Tag Archives: depression

Confounding by indication case study 2: Hormonal contraception and risk of depression

Tara Haelle

About Tara Haelle

Tara Haelle (@TaraHaelle) is AHCJ's medical studies core topic leader, guiding journalists through the jargon-filled shorthand of science and research and enabling them to translate the evidence into accurate information.

Photo: Jess Hamilton via Flickr

I wrote in a previous blog about the importance of understanding confounding by indication and being sure to ask researchers about it when covering observational studies that appear to suggest a particular treatment or intervention might contribute to a specific effect. I’m passionate about this type of study bias because not considering it — which happens a LOT — can lead people to decline otherwise helpful treatments or leave them experiencing more harm and pain because of unfounded fears. Continue reading

Tip sheet highlights program addressing older adults’ mental health

Liz Seegert

About Liz Seegert

Liz Seegert (@lseegert), is AHCJ’s topic editor on aging. Her work has appeared in NextAvenue.com, Journal of Active Aging, Cancer Today, Kaiser Health News, the Connecticut Health I-Team and other outlets. She is a senior fellow at the Center for Health Policy and Media Engagement at George Washington University and co-produces the HealthCetera podcast.

Photo: Togar Sianturi via Flickr

Mental and physical health often go hand in hand, but for many older adults, mental health conditions can be missed or misdiagnosed. Conditions such as depression and anxiety are common and may be indicators of or stem from more serious illnesses, like Parkinson’s or heart disease, as this new tip sheet explains.

Stigma, self-blame, and lack of training among physicians to recognize mental health issues are just some of the reasons that fewer than 3% of older Americans seek help for mental health issues, according to this Health Affairs article. Geropsychologists are trained to deal with the specific needs of older adults, but are in short supply. Continue reading

Programs team up to help low-income seniors

Liz Seegert

About Liz Seegert

Liz Seegert (@lseegert), is AHCJ’s topic editor on aging. Her work has appeared in NextAvenue.com, Journal of Active Aging, Cancer Today, Kaiser Health News, the Connecticut Health I-Team and other outlets. She is a senior fellow at the Center for Health Policy and Media Engagement at George Washington University and co-produces the HealthCetera podcast.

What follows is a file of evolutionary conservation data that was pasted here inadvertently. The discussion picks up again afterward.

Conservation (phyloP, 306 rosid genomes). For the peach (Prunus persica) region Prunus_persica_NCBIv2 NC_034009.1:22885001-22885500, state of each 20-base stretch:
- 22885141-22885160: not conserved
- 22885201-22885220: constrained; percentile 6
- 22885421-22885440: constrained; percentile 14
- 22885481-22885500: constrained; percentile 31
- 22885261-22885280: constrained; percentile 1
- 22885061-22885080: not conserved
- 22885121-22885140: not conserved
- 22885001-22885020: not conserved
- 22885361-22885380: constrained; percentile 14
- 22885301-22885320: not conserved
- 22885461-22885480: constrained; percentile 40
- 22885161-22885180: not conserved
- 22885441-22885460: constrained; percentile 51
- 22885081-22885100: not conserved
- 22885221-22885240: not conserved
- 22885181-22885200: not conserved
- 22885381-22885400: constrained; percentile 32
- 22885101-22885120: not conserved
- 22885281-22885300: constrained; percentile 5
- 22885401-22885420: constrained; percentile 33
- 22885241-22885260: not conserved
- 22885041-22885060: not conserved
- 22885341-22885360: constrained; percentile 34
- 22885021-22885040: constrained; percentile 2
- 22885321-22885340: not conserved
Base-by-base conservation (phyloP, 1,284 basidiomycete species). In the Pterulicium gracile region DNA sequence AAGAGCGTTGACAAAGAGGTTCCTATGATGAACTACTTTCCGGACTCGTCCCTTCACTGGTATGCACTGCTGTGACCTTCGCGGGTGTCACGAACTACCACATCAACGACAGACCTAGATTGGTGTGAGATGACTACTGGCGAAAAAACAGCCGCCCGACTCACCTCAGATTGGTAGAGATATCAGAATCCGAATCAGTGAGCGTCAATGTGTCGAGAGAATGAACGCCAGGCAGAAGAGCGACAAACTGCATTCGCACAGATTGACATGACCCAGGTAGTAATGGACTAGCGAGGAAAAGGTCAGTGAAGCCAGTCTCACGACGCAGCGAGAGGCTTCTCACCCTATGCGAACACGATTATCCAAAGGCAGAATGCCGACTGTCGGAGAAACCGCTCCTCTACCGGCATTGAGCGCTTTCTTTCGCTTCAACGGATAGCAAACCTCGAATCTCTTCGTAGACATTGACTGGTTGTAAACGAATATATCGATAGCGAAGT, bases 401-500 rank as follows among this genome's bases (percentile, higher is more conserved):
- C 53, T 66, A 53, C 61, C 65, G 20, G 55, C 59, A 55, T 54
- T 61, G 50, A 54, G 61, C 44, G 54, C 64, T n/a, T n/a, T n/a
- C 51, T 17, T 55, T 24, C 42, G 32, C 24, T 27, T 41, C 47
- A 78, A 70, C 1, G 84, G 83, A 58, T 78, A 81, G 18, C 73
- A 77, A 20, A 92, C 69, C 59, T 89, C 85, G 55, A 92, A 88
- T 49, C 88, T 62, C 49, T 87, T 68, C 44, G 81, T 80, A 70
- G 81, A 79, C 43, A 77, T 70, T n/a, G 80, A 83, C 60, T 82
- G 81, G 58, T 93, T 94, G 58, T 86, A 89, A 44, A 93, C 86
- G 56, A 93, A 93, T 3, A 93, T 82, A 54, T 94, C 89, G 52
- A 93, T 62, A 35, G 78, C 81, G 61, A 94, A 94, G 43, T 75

Photo: SalFalko via Flickr

Habitat for Humanity and Johns Hopkins have teamed up to implement the CAPABLE program, in six new areas across the United States. The goal is to improve the lives of low-income older adults.

Community Aging in Place — Advancing Better Living for Elders, was co-developed by Sarah L. Szanton, Johns Hopkins School of Nursing (JHSON) professor for health equity and social justice to support aging-in-place services for this vulnerable, high-risk, high-needs population. Continue reading

New tip sheet offers insights into ‘hidden’ issue of incontinence

Liz Seegert

About Liz Seegert

Liz Seegert (@lseegert), is AHCJ’s topic editor on aging. Her work has appeared in NextAvenue.com, Journal of Active Aging, Cancer Today, Kaiser Health News, the Connecticut Health I-Team and other outlets. She is a senior fellow at the Center for Health Policy and Media Engagement at George Washington University and co-produces the HealthCetera podcast.

Some may find it funny. Others struggle to discuss it. Still others shrug it off as a “normal” part of aging. No matter how you may look at it, bladder control issues are no joke for millions of older people in the U.S. Incontinence and over-active bladder (OAB) can wreak havoc on a person’s life.

It can lead to depression, social isolation or serious side effects from certain medications that treat the condition. Continue reading

Older adults generally get happier over time, study suggests

Liz Seegert

About Liz Seegert

Liz Seegert (@lseegert), is AHCJ’s topic editor on aging. Her work has appeared in NextAvenue.com, Journal of Active Aging, Cancer Today, Kaiser Health News, the Connecticut Health I-Team and other outlets. She is a senior fellow at the Center for Health Policy and Media Engagement at George Washington University and co-produces the HealthCetera podcast.

Photo: David Fulmer via Flickr

There’s some good news for post-menopausal women: many of them report becoming happier later in life, especially in the years between 50 and 70, according to new research from Australia.

A 20-year longitudinal study found that negative mood and depressive symptoms decreased significantly as women transition from mid-life (ages 50 to 64) to later life (65 and older). For many women, this appears to be related to the positivity around more “me” time as they wind down from full-time work and family responsibilities. Continue reading

Mental health issues of older adults can go beyond depression

Liz Seegert

About Liz Seegert

Liz Seegert (@lseegert), is AHCJ’s topic editor on aging. Her work has appeared in NextAvenue.com, Journal of Active Aging, Cancer Today, Kaiser Health News, the Connecticut Health I-Team and other outlets. She is a senior fellow at the Center for Health Policy and Media Engagement at George Washington University and co-produces the HealthCetera podcast.

Photo: Esti Alvarez via Flickr

Photo: Esti Alvarez via Flickr

The National Council on Aging defines mental disorders as “health conditions that are characterized by alterations in thinking, mood or behavior (or some combination thereof), associated with distress and/or impaired functioning.”

As the U.S. population ages, the need for mental and behavioral health services is increasing. Continue reading